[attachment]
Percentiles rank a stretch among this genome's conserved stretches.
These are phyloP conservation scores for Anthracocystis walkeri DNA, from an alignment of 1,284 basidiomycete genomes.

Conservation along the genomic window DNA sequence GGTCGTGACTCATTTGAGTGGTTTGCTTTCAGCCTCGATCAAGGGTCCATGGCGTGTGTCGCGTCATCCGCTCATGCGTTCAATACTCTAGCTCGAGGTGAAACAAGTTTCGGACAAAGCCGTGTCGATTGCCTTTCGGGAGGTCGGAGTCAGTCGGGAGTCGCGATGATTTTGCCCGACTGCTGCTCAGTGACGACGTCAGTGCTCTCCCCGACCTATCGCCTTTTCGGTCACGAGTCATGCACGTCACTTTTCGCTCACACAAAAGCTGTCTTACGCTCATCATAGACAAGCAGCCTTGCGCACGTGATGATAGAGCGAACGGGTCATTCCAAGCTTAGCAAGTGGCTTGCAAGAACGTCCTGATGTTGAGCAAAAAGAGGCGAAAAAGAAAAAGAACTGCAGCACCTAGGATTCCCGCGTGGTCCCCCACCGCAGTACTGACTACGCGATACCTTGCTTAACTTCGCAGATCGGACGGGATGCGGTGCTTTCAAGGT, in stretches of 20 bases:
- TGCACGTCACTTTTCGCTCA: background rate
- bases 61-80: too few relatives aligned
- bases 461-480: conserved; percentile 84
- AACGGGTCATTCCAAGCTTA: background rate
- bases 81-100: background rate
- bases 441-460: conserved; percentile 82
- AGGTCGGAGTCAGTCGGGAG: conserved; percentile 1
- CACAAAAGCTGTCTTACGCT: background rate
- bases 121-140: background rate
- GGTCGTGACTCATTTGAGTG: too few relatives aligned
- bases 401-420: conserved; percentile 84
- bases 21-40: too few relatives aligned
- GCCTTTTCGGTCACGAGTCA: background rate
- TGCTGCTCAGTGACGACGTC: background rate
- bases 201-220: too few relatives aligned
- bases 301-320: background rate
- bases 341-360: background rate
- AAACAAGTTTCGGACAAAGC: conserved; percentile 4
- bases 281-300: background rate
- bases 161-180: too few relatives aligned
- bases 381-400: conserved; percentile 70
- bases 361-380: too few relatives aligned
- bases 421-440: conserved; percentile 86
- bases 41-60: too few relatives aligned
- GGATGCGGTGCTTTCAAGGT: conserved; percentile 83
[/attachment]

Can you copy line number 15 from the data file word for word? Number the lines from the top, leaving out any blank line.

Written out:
- bases 21-40: too few relatives aligned